Santa Cruz is a census-designated place (CDP) in Santa Fe County, New Mexico, United States. It is part of the Santa Fe, New Mexico Metropolitan Statistical Area. The population was 423 at the 2000 census.
The area that was later to be occupied by the village of Santa Cruz de la Cañada is located 25 miles northwest of Santa Fe, New Mexico, and a half-mile east of Española, New Mexico, at 5,655 feet AMSL, and UTM NAD 83, Z-13S, 404927E, 3983643N in the valley of the Santa Cruz River half-mile from its confluence with the Rio Grande. Upon arrival of Spanish conquistadores in 1540, the Santa Cruz area was inhabited by Tewa speakers (descendants of "Ancestral Puebloans," formerly referred to as "Anasazi"), and after Vargas' "reconquests" (of the Pueblo Revolt) of 1692 and 1696, by southern Tewa (or Tano) who had been relocated from the Galisteo Basin, 45 miles south, as a result of Vargas' Spanish repopulation efforts on behalf of the Spanish Crown. Among the best reference materials for this history is: "The Pueblo Indian Revolt of 1696 and the Franciscan Missions in New Mexico" by J. Manuel Espinosa (1991).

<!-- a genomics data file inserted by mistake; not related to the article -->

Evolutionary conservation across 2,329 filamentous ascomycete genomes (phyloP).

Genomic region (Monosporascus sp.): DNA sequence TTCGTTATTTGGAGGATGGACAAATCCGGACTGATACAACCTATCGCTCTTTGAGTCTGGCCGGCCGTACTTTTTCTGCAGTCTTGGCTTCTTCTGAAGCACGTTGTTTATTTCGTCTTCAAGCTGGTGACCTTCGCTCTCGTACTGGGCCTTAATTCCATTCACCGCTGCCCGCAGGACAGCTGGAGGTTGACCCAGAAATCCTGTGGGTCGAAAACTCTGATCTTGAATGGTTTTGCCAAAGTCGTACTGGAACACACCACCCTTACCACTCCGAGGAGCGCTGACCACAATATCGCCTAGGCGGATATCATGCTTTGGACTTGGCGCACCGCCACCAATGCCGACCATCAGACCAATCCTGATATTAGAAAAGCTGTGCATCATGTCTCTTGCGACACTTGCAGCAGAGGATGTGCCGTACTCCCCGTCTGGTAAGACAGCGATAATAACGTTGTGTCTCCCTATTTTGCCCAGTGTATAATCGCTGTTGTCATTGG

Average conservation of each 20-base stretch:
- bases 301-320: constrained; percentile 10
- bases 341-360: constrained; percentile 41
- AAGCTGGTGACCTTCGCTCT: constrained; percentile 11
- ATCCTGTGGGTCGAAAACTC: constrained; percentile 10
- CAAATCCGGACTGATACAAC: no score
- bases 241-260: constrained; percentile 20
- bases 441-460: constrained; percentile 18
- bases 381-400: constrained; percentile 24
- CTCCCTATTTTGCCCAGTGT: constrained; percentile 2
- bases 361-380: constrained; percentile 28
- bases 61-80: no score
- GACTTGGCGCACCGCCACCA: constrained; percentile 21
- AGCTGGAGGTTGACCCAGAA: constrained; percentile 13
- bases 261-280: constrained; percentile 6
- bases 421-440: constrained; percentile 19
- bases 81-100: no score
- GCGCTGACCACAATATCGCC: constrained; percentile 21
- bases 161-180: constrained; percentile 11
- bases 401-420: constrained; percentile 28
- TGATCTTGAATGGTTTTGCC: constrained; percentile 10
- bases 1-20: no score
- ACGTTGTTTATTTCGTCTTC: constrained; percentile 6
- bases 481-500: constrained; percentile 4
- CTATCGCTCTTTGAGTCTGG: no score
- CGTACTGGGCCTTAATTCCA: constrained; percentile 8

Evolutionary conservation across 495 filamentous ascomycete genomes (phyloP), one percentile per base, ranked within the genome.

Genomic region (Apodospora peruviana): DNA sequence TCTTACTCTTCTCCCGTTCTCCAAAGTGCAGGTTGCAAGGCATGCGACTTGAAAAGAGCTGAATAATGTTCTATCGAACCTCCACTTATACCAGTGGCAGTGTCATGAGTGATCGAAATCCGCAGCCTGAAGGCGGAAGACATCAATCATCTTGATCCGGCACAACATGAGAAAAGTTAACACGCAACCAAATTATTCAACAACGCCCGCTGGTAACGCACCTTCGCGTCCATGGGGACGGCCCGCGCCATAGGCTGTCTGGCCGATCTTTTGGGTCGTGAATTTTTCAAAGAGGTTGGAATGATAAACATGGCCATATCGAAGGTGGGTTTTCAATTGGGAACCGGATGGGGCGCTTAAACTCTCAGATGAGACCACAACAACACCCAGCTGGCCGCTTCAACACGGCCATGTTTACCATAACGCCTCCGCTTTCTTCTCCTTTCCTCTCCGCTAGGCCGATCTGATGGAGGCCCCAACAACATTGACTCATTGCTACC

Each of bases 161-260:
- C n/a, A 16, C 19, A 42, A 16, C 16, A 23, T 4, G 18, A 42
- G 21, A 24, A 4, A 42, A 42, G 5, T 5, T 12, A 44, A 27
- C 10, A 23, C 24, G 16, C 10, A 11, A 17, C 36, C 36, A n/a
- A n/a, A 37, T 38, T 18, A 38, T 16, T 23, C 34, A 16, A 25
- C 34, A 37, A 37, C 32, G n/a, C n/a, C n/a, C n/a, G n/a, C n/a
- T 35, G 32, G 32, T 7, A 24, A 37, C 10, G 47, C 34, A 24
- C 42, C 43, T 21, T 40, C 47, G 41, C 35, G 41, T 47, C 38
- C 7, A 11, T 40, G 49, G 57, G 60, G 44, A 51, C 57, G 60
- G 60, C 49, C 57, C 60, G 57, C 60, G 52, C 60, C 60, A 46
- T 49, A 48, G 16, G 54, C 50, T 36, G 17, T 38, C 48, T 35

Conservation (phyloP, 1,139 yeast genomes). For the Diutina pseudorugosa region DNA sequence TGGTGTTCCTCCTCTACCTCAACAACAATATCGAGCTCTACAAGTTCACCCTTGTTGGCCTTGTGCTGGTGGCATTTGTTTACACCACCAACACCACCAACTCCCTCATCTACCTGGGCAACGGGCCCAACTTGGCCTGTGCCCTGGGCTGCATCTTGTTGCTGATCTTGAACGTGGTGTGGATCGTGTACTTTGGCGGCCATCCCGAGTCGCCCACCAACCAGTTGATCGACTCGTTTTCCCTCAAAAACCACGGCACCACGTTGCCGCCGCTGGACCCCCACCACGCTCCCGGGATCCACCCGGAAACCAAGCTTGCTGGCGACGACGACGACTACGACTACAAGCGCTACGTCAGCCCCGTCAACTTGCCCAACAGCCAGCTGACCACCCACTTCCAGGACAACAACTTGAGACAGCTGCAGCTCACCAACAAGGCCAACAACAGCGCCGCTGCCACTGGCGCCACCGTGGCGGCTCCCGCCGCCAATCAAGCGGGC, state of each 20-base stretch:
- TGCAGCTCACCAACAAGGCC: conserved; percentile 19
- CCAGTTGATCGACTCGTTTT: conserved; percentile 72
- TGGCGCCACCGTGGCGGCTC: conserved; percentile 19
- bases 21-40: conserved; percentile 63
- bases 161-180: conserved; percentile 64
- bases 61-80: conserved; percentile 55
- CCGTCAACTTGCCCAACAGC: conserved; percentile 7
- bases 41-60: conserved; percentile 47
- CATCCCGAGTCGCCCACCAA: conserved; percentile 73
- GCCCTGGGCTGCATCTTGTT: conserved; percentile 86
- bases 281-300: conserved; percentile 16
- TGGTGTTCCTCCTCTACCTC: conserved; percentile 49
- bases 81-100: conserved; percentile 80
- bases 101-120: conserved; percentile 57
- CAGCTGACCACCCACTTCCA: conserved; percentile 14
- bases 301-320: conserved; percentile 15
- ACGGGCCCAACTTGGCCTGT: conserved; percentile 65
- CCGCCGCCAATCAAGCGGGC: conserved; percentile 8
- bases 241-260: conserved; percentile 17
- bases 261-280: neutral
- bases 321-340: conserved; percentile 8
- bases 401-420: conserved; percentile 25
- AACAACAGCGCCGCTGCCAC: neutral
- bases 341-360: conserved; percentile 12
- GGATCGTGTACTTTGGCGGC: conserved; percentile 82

The nearby, and unsuccessful, Spanish colony at San Gabriel established by the explorer Juan de Oñate at Ohkay Owingeh in 1598 produced Spanish haciendas and ranchos in the vicinity. During the Pueblo Revolt of 1680, Hispanic settlers were forced to leave the area. In 1695, following the Reconquest of 1692-1694 and the second Pueblo Revolt in 1696, Governor and Captain General of New Mexico, Don Diego de Vargas reestablished the Hispanic settlement. It was established as a new Spanish villa for those that had arrived from Mexico City as settlers and participants in the military campaigns during the reconquest.